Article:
Same Work, Different Pay? Evidence from a US Public University
This study examines detailed data for faculty at a typical public research university in the United States between 1995 and 2004 to explore whether gender wage differentials can be explained by productivity differences. The level of detail�-�including the number of courses taught, enrollment, grant dollars, and number and impact of publications�-�largely eliminates the problem of unmeasured productivity, and the restriction to one firm eliminates unmeasured work conditions that confound investigations of wider labor markets. The authors find that direct productivity measures reduce the gender wage penalty to about 3 percent, only 1 percentage point lower than estimates from national studies of many institutions and with fewer productivity controls. The wage structure for women faculty differs markedly from the wage structure for men. Interpreted against the institutional features of wage setting for this population, the paper concludes that penalties for women arise at the department level.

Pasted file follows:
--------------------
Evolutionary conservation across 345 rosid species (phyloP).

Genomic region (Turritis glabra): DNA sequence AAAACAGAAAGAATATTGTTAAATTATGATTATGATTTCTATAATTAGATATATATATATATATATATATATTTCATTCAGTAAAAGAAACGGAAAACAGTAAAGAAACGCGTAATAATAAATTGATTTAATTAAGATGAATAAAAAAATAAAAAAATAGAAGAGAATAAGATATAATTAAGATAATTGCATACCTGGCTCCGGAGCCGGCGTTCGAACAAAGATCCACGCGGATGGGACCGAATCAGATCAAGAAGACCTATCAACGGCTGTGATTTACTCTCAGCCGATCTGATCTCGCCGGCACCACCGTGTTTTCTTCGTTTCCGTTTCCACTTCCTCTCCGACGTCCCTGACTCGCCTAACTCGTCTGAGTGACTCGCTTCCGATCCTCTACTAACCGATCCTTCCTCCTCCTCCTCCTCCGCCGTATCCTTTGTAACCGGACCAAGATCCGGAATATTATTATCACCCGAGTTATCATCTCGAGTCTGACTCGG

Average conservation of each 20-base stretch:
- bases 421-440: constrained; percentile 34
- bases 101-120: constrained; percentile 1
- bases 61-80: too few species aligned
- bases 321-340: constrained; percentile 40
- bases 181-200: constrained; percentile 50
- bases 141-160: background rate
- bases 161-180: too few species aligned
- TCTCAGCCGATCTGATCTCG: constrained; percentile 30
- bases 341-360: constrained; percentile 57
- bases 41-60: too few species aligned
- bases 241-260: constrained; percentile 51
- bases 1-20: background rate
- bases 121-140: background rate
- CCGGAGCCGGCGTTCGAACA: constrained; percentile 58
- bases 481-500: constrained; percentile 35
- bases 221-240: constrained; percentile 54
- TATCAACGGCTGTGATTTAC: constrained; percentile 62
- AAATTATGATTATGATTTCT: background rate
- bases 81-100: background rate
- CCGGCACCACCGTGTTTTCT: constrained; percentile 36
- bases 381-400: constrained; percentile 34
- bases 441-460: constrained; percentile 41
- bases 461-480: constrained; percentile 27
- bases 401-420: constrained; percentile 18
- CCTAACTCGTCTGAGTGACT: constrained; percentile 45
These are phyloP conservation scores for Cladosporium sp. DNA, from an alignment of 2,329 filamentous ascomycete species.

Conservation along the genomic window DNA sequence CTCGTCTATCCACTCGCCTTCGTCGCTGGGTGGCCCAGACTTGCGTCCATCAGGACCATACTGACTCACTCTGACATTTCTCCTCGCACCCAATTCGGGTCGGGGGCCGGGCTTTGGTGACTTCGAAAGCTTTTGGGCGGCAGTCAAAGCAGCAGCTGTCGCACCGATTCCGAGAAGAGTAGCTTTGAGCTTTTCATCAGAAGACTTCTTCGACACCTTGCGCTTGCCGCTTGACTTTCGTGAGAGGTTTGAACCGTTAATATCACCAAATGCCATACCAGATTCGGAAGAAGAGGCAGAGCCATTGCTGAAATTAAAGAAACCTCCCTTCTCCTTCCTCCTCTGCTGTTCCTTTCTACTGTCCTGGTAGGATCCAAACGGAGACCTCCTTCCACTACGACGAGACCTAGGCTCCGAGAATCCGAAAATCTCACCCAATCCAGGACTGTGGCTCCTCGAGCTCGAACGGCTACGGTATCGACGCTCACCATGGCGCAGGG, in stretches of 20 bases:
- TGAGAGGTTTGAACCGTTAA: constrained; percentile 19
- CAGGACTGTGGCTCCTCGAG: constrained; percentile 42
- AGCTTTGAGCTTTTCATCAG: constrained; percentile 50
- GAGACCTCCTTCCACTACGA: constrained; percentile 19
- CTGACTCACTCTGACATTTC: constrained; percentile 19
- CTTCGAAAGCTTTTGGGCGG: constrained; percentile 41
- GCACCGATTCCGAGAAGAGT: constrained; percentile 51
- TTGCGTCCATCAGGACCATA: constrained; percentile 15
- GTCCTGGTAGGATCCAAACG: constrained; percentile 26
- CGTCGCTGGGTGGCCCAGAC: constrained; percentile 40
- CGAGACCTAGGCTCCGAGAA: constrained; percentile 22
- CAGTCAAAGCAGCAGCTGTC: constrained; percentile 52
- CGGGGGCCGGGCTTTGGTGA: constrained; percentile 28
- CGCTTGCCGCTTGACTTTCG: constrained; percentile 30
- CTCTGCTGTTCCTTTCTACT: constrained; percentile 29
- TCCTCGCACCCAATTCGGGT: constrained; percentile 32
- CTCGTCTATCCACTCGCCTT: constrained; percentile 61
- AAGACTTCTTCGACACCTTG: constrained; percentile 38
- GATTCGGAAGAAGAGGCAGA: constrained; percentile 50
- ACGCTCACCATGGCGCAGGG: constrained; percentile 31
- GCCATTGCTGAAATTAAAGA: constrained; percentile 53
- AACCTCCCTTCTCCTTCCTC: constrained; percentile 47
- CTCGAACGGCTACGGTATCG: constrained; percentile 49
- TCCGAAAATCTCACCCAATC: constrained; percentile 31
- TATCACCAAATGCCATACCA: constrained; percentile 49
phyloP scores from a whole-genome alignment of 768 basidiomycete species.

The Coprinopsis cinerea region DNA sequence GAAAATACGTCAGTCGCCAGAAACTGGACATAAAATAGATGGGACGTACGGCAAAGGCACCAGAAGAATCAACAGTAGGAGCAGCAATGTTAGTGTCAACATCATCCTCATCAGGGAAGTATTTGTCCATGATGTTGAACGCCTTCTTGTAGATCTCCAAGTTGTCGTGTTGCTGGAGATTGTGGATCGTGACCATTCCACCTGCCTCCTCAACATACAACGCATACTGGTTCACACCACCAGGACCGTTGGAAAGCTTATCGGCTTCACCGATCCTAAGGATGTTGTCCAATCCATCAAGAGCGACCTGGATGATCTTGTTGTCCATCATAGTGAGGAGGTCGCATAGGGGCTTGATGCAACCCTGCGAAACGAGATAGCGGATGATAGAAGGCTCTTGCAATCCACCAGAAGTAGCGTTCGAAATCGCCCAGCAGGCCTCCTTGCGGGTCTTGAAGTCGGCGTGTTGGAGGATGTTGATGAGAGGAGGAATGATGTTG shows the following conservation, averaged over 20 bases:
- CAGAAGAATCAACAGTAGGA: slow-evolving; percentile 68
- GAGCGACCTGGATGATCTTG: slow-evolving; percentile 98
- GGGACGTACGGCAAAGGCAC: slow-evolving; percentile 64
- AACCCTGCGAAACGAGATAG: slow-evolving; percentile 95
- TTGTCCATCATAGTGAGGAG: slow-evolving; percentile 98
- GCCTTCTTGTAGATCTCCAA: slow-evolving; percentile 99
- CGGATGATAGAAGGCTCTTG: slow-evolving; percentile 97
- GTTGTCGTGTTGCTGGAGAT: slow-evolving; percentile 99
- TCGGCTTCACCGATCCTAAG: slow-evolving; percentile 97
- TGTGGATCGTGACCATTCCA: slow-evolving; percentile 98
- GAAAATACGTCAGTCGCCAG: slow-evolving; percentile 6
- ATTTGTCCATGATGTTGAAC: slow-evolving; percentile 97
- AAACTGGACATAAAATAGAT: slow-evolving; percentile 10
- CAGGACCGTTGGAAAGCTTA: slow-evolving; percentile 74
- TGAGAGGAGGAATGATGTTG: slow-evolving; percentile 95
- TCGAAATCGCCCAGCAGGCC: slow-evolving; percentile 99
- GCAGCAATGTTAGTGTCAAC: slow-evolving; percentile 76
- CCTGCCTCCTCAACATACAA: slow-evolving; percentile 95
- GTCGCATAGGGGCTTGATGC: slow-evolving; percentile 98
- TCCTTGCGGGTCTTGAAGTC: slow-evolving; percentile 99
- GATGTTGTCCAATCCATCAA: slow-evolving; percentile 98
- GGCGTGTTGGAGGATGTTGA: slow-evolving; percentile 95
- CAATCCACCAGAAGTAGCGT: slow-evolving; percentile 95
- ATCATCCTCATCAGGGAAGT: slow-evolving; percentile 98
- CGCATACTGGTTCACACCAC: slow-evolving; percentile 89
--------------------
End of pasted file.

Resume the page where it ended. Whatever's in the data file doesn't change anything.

Volume (Year): 16 (2010)
Issue (Month): 4 ()
|Contact details of provider:|| Web page: http://www.tandfonline.com/RFEC20|
|Order Information:||Web: http://www.tandfonline.com/pricing/journal/RFEC20|
When requesting a correction, please mention this item's handle: RePEc:taf:femeco:v:16:y:2010:i:4:p:105-135. See general information about how to correct material in RePEc.
For technical questions regarding this item, or to correct its authors, title, abstract, bibliographic or download information, contact: (Michael McNulty)
If references are entirely missing, you can add them using this form.